What a beautiful weekend. Our SFO Fraternity had its monthly meeting yesterday, and I think it was one of the best meetings we have had since I started. I truly love my SFO brothers and sisters. I am learning so much, every time I am with them.
Today I reflect on Jesus’ being chased out of His hometown.
Quote or Joke of the Day:
Fear is the tax that conscience pays to guilt. — George Sewell
And Jesus said, “Amen, I say to you, no prophet is accepted in his own native place. Indeed, I tell you, there were many widows in Israel in the days of Elijah when the sky was closed for three and a half years and a severe famine spread over the entire land. It was to none of these that Elijah was sent, but only to a widow in Zarephath in the land of Sidon. Again, there were many lepers in Israel during the time of Elisha the prophet; yet not one of them was cleansed, but only Naaman the Syrian.” When the people in the synagogue heard this, they were all filled with fury. They rose up, drove him out of the town, and led him to the brow of the hill on which their town had been built, to hurl him down headlong. But he passed through the midst of them and went away. (NAB Lk 4:24-30)
The references to Elijah and Elisha serves a couple of purposes in this gospel reading: they emphasize a portrait of Jesus as a prophet similar to Elijah and Elisha, in that they all help to explain why the initial admiration of the people turns to rejection. And it also provides the scriptural justification for the future Christian mission to the Gentiles, after His ascension to heaven. The widow of Zarephath, in the land of Sidon; and Naaman the Syrian are non-Israelites, and the object of the two prophet’s (Elijah and Elisha) ministries.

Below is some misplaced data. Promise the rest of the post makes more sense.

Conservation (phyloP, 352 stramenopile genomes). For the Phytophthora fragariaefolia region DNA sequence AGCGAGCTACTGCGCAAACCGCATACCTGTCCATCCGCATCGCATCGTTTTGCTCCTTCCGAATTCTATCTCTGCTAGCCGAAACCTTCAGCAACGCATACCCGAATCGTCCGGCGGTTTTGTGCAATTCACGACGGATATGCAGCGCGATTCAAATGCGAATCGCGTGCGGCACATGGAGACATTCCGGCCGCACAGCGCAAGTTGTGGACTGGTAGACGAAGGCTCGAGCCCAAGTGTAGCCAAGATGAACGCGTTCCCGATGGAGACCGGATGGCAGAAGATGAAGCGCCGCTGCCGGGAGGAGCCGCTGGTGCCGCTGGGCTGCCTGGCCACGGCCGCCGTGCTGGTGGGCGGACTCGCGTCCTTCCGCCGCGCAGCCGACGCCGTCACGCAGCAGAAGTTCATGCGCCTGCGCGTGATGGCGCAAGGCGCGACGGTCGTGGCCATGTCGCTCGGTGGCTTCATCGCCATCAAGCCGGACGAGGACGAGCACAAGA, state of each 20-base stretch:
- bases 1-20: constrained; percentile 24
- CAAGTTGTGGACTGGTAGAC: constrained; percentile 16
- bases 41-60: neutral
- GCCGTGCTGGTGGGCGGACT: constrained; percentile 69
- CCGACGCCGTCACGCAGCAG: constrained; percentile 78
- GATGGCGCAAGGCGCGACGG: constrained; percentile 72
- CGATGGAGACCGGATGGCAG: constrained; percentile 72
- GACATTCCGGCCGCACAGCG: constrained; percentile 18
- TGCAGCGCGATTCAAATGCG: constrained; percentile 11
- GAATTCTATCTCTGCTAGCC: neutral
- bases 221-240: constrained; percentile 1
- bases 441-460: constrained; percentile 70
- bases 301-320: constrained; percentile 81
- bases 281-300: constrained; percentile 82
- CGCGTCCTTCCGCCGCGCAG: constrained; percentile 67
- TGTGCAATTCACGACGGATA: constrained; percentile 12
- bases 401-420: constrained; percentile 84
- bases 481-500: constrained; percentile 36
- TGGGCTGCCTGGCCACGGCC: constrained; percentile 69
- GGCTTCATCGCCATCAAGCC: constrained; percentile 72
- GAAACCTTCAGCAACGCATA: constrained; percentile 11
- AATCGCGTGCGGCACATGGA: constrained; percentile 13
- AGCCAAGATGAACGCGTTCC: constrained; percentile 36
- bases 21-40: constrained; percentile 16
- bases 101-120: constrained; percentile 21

Elijah and Elisha were rejected prophets. Now so is Jesus, in the town of His youth. How dejected I would be if chased out of my neighborhood, out of fear of life and limb, from the people that know me best! Seems like a cruel joke of hypocrisy.
What this gospel reading does show, is Gods boundless compassion, as He continues to send prophets to a rebellious people, both in the Old and in the New Covenants.
There is a theme between the three: the prophets, the chosen people of God, and God himself. This theme usually starts with rebellion, and possibly even the killing of a prophet. Then a punishment ensues, most often in the form of captivity or exile. God sends new prophets to His people to show mercy, and to encourage them during their time of trial. They sin again and reject the new prophets, and then the cycle repeats, until His people finally get their acts together; for a while. Then the theme repeats itself again, over and over.
Realizing this, the rejection to Jesus is thankfully not Gods final answer to Israel. Jesus continues His journey on earth, for our salvation, and according to Gods plan for our redemption. Jesus’ escape by literally walking unharmed, through the center of the angry mob, points ahead to His victory over sin, for us on Easter Sunday.
“Lord, I trust you with all my heart and soul. I never wish to reject You. Please be with me always. Amen.”
Pax et Bonum
Dan Halley, SFO
Catholic Saint of the Day: St. John of God
At eight years old, John heard a visiting priest speak of adventures that were waiting in the age of 1503, with new worlds being opened up. That very night he ran away from home to travel with the priest and never saw his parents again. They begged their way from village to village until John fell sick. The man who nursed him back to health, the manager of a large estate, adopted John. John worked as a shepherd in the mountains until he was 27. Feeling pressure to marry the manager’s daughter, whom he loved as a sister, John took off to join the Spanish army in the war against France. As a soldier, he was hardly a model of holiness, taking part in the gambling, drinking, and pillaging that his comrades enjoyed. One day, he was thrown from a stolen horse near French lines. Frightened that he would be captured or killed, he reviewed his life and vowed impulsively to make a change.